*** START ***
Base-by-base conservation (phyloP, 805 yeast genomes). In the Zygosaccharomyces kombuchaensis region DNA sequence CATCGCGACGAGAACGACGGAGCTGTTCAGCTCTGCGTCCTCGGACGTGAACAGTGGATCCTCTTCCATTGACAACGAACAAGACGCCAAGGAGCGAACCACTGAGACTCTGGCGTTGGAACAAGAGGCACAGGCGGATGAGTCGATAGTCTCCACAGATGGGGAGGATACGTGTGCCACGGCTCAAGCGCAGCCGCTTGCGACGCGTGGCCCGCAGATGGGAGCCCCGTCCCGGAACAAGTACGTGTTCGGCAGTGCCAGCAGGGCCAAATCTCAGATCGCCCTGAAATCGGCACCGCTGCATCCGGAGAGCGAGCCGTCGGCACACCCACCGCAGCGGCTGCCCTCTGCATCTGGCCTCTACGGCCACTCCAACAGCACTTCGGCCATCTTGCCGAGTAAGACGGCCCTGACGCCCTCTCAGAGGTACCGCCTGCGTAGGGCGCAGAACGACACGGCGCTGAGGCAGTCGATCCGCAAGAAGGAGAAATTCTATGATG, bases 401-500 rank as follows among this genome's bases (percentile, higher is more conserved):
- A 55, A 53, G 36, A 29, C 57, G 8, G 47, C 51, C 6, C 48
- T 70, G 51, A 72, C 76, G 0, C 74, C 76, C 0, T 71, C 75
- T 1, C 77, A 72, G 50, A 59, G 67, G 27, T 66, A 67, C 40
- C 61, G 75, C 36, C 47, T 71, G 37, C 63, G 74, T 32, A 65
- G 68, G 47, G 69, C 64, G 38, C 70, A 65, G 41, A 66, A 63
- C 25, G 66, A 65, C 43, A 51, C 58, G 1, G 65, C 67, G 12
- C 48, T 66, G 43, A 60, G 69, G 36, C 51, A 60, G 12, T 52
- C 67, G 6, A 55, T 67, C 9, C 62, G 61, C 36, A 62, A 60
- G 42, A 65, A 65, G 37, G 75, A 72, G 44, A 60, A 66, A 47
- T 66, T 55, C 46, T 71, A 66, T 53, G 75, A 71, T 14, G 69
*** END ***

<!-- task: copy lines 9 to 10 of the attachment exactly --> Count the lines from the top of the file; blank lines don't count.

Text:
- C 67, G 6, A 55, T 67, C 9, C 62, G 61, C 36, A 62, A 60
- G 42, A 65, A 65, G 37, G 75, A 72, G 44, A 60, A 66, A 47